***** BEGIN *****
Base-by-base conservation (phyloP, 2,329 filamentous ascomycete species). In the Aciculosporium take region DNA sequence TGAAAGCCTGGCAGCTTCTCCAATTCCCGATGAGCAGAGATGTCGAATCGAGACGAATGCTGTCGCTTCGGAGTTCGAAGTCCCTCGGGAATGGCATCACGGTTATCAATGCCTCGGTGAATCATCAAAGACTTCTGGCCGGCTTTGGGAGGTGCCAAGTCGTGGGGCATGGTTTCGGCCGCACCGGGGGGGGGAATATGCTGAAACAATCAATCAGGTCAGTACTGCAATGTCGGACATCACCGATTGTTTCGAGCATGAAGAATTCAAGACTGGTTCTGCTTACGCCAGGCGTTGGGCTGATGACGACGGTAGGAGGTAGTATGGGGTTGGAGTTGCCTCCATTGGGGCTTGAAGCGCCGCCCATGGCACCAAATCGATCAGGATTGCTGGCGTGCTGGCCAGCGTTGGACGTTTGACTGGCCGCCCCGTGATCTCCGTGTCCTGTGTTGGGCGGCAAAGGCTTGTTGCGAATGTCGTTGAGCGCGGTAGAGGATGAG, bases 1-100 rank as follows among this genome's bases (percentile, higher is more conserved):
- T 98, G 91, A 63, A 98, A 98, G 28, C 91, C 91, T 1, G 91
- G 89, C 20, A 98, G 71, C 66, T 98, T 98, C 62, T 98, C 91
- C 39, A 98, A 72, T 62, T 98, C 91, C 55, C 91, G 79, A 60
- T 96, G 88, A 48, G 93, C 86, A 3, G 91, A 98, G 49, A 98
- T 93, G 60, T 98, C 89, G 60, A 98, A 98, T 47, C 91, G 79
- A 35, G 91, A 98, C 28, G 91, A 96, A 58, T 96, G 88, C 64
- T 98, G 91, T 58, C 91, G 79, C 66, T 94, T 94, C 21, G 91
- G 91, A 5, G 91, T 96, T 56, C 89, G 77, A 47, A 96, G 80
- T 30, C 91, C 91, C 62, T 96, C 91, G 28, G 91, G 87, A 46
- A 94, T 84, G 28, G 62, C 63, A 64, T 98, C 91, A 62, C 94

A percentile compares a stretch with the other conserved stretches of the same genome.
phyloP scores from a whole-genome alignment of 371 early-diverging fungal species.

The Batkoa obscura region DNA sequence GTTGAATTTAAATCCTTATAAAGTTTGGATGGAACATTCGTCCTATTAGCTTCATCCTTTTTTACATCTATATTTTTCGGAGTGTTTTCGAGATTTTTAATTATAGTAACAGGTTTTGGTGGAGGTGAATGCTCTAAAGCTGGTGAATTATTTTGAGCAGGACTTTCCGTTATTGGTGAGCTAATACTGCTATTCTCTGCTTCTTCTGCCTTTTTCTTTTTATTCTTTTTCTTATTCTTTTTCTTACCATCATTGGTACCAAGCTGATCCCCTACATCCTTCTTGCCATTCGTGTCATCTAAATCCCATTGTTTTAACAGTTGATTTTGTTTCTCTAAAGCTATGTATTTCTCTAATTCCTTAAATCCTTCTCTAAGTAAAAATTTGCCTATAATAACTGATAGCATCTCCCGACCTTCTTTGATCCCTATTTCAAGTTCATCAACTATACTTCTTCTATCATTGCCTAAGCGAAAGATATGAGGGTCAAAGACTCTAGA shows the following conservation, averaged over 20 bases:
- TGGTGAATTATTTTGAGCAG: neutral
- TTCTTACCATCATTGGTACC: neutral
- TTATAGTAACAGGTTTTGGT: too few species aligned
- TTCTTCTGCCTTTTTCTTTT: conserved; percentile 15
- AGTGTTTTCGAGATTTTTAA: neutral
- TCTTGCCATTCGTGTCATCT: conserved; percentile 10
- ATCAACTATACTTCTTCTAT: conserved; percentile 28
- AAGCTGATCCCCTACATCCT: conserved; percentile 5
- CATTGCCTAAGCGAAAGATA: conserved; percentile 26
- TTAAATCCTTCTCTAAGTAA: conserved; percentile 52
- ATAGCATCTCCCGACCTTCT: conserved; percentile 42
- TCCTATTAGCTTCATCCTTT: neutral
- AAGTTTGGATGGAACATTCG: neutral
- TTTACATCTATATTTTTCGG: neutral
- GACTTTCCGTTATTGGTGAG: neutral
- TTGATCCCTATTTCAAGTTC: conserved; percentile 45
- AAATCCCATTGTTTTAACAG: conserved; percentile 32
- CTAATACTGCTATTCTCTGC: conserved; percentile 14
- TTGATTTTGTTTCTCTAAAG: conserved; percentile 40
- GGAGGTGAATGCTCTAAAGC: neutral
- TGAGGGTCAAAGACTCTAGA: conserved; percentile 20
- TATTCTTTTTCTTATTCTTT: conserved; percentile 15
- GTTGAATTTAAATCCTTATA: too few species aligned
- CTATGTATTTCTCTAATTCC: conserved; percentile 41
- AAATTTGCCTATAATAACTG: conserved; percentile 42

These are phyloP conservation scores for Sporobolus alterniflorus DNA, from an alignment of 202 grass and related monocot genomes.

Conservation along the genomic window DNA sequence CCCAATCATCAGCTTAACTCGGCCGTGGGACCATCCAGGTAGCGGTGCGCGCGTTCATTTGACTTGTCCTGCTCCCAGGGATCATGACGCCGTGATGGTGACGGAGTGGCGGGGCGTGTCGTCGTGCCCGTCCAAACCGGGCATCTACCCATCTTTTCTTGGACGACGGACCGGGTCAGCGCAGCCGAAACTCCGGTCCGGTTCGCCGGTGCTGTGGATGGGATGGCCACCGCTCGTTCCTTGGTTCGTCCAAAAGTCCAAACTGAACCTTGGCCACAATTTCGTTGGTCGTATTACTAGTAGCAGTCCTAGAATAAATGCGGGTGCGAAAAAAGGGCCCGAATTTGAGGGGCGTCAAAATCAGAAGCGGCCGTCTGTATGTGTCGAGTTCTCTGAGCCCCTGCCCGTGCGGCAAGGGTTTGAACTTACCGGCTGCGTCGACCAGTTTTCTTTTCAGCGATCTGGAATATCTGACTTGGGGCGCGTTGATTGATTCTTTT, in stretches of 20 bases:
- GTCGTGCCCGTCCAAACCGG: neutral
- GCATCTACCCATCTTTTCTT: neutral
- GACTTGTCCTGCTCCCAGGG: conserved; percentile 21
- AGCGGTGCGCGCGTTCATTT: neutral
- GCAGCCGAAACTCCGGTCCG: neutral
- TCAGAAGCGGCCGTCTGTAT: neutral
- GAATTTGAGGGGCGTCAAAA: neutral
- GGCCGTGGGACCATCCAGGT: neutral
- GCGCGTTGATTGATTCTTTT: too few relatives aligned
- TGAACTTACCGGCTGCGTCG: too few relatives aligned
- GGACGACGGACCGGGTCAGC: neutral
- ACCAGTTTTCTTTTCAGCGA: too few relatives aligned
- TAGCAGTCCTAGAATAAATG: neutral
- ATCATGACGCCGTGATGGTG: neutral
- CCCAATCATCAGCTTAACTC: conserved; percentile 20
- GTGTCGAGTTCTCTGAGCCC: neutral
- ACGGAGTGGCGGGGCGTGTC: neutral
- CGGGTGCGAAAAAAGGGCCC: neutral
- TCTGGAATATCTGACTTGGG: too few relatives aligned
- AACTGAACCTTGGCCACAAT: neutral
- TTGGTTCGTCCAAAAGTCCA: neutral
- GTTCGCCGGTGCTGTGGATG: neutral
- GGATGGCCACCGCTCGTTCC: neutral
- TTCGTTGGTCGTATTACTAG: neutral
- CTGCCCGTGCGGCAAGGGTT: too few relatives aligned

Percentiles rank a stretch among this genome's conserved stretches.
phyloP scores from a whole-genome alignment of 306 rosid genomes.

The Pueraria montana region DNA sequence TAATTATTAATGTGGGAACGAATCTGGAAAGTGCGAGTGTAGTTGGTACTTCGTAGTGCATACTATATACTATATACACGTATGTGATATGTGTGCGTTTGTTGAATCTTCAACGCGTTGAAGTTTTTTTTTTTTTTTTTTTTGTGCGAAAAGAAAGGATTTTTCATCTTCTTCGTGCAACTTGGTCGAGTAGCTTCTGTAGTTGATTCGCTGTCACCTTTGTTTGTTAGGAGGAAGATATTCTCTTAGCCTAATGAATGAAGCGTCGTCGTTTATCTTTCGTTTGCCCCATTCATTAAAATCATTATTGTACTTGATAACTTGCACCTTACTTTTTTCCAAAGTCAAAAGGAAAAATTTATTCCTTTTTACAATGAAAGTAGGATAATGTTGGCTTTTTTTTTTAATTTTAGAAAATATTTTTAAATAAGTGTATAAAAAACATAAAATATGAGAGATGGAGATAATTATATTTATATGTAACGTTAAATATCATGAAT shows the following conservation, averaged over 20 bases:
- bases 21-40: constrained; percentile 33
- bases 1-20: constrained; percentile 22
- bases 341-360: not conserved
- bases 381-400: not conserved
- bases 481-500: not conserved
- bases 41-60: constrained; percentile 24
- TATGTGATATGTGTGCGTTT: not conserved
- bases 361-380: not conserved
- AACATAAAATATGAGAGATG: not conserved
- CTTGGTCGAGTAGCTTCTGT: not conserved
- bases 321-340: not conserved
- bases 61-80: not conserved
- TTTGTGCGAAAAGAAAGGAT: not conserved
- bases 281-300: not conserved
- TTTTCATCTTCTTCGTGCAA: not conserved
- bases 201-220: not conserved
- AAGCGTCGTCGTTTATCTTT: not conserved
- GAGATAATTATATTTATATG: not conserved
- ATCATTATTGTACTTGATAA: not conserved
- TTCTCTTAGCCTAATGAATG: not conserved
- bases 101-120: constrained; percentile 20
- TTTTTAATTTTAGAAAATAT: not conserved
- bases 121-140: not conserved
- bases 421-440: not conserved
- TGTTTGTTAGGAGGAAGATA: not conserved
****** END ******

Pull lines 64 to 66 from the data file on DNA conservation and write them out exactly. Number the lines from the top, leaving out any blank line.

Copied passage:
- GGATGGCCACCGCTCGTTCC: neutral
- TTCGTTGGTCGTATTACTAG: neutral
- CTGCCCGTGCGGCAAGGGTT: too few relatives aligned